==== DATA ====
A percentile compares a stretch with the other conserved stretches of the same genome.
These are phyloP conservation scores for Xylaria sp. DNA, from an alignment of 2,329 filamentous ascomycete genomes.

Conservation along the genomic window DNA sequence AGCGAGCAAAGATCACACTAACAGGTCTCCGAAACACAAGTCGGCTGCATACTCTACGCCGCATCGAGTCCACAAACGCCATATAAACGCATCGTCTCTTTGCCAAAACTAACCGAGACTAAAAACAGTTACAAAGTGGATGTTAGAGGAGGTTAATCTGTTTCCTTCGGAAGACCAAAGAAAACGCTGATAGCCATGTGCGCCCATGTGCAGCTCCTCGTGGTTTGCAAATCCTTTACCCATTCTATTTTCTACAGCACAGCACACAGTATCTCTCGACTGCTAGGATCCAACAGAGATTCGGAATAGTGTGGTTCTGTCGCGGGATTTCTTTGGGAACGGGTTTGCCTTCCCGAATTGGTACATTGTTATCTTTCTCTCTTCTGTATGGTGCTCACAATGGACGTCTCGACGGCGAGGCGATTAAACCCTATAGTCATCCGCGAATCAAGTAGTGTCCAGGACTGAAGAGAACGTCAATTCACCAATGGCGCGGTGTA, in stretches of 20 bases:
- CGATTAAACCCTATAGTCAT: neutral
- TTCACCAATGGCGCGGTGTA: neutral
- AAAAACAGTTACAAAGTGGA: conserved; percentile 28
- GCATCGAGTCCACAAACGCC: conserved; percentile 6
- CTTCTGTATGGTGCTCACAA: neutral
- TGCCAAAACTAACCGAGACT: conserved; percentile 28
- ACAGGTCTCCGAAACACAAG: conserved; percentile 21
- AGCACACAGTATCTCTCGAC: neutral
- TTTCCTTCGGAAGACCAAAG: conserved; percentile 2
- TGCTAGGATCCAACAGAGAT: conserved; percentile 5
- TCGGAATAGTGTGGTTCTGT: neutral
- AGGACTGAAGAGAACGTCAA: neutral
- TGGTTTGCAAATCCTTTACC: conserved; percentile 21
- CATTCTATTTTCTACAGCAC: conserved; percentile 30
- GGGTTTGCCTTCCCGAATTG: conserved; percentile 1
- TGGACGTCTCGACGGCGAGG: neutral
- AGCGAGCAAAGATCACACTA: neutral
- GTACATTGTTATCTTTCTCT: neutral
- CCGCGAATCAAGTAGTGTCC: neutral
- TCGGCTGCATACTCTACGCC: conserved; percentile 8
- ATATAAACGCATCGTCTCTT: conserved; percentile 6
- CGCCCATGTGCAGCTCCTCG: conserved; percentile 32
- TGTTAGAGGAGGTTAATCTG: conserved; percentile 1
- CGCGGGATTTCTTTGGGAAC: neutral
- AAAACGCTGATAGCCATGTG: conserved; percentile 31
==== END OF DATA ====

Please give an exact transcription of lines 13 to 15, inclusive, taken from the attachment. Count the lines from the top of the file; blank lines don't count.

- TGCTAGGATCCAACAGAGAT: conserved; percentile 5
- TCGGAATAGTGTGGTTCTGT: neutral
- AGGACTGAAGAGAACGTCAA: neutral